We had a look at a dig in the floor that led to a flat out crawl, then retraced our steps into the Missile Silo.  At the far end, passing some fine orange speleothems, is the way down to the sump.  Jason, Ali and Darren went along the roped traverse while Tony and I waited and marvelled at the cobbles which were stuck to the chamber walls by only a thin calcite cement – the remains, we supposed, of a past floor at a higher level in the chamber.

The three returned with reports of a final squeeze (which Jason had explored), and we then made our way back out to the surface, emerging to a cloudless evening.  We bum-slid back down the steep hill to Darren’s car (which was great fun, so much that Tony went back up again!).
All said, Illusion is a good and varied trip, and definitely worth a look if you haven’t been before.  Thanks for an entertaining evening fellas!

Vesper Pot – Sunday 11th April 2010

I arrived at Braida Garth early due to an unusual lack of caravans and milk lorries on the A65.  Oh, I’ve got a text from Barney: “Running late”.  Strange, that’s not like him….  As he was trip leader, and I the only other volunteer, I settled down to wait.  Seeing a stranger sorting out some SRT gear, I asked where they were going.  Down Vesper, was the reply !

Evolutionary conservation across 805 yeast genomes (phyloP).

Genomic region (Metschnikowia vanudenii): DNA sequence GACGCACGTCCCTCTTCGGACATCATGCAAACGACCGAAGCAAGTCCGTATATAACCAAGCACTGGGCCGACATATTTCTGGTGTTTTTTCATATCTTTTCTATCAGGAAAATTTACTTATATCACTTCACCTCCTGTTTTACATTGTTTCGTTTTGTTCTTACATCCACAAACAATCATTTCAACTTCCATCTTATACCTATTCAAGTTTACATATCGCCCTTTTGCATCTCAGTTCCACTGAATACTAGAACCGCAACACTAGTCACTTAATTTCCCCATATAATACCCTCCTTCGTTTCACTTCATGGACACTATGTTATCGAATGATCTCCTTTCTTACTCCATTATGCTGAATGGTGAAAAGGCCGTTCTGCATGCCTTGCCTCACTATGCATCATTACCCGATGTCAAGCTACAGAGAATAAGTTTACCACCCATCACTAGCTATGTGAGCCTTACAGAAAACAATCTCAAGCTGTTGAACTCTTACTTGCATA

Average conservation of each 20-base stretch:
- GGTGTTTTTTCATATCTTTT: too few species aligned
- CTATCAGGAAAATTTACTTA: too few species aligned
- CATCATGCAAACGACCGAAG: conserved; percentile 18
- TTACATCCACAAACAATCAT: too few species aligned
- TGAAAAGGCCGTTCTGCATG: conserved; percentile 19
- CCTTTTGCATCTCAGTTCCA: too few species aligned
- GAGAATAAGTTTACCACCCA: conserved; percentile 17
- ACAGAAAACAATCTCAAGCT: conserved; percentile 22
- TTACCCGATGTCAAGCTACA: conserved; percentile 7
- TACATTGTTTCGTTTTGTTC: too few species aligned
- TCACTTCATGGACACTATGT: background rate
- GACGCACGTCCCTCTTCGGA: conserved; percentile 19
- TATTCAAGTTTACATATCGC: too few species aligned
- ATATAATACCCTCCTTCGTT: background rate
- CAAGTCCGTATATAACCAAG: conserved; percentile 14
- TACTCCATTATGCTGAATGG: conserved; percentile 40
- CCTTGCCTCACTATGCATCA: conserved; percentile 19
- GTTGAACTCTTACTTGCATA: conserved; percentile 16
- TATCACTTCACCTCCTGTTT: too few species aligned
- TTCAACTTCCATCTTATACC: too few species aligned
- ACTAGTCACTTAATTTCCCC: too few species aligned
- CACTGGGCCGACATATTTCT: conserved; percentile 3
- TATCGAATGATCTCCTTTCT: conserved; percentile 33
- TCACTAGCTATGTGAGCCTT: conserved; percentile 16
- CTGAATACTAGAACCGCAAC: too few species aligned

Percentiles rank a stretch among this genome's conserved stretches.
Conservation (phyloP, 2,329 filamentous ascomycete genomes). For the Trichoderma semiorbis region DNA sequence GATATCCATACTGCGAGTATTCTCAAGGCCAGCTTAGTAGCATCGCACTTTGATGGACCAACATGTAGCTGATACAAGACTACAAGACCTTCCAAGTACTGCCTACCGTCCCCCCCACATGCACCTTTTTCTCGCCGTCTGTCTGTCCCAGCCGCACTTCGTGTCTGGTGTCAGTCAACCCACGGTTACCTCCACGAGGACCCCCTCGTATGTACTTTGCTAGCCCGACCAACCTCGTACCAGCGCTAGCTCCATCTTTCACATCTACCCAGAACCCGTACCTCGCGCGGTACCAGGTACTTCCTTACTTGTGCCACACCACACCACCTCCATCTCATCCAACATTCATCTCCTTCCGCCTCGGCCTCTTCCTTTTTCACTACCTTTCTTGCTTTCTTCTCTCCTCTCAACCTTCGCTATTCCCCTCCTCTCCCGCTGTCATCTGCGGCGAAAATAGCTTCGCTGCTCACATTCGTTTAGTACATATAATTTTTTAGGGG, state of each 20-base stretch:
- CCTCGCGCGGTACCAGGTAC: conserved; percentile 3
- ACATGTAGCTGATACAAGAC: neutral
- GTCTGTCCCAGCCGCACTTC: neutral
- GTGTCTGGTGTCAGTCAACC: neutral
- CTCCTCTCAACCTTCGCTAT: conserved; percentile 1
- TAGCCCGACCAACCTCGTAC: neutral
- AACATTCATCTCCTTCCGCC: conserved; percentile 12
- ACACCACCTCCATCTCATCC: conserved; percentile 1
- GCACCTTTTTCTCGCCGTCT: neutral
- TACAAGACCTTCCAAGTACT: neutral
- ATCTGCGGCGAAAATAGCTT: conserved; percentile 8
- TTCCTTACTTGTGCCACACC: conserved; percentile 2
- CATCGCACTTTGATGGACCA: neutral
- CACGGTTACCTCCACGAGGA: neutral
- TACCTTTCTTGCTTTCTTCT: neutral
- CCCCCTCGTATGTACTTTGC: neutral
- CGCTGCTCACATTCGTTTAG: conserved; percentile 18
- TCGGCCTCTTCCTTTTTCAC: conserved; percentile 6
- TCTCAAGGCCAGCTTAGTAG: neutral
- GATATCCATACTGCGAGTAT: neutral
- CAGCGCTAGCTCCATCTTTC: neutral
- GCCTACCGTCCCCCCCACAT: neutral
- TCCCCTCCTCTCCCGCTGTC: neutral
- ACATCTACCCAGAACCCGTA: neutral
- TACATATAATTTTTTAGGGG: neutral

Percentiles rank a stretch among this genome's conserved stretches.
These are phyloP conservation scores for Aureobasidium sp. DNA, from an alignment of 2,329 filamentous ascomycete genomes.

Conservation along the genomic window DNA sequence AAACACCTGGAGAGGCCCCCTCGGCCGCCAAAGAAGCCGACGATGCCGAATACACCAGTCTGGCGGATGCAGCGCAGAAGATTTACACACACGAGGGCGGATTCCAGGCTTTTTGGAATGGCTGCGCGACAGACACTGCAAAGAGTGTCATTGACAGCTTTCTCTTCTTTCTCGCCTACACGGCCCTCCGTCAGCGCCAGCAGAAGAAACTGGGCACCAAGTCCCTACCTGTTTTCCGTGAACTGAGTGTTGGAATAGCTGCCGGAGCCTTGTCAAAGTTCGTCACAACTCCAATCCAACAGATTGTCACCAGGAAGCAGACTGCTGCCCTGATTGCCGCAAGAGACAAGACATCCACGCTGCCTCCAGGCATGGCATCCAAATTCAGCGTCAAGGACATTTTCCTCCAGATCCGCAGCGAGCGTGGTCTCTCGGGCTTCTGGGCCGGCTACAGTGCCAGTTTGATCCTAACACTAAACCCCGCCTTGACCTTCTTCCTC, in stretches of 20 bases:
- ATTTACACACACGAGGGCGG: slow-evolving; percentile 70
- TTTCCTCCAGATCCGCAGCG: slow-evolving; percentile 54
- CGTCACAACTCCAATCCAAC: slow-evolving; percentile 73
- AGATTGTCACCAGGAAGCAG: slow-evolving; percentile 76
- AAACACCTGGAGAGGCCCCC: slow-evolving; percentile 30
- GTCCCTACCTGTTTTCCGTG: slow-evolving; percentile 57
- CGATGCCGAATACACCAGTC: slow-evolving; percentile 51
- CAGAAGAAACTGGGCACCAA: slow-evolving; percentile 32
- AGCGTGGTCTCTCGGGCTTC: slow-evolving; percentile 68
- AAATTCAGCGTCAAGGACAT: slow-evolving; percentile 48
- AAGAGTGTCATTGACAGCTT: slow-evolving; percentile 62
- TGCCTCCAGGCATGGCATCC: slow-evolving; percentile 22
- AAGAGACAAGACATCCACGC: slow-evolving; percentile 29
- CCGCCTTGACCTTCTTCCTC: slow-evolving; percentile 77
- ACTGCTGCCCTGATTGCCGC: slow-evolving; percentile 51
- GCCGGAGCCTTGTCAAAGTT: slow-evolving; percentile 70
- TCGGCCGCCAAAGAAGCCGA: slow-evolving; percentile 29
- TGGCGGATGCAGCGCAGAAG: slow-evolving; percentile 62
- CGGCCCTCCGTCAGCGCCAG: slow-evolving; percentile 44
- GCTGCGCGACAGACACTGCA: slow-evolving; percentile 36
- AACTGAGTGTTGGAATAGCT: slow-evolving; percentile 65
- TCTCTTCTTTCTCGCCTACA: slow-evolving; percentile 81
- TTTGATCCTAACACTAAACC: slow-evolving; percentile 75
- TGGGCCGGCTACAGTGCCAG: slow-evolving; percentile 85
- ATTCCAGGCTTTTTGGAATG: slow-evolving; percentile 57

An unlikely coincidence which was to turn to our advantage as the three, Dave Ramsey, our Darren (though I didn’t know it then) and another, offered to rig if we de-rigged.  Deal!

So when Barney arrived, we were able to give the others a head start and make a leisurely way up to the entrance.  As the guide promised, the entrance was an awkward sideways crawl, but it was ok provided you dived head-first into the cave.  This was shortly followed by a low, but conventional, crawl, which gradually turned into some meandering rift passage.  Tight and awkward, but again ok, provided you climb up to the upper, wider part of the passage when you can.

Before long we came to the short first pitch, now rigged, which had a somewhat tight and awkward take-off, but then gravity is your friend – on the way in.  The guide describes the passage to the second pitch as a ‘tall and tortuous canyon’.  This is true, apart from the obvious misspelling – it clearly means torturous.  Turning the right way to negotiate one bend, you’re then wrong for the next one, and there’s no room to turn….

Reaching the second pitch, we caught up with the advance party going down the third which follows immediately after.  The cave is roomier at this point which comes as a relief.  Both pitches are around 10m and straightforward apart from a small deviation near the top of the second.  It’s then not far on to the fourth, about 30m and nice.  Unless – like me – you go and abseil past the deviation (about a quarter of the way down) – a good way of adding unnecessary interest to a pitch.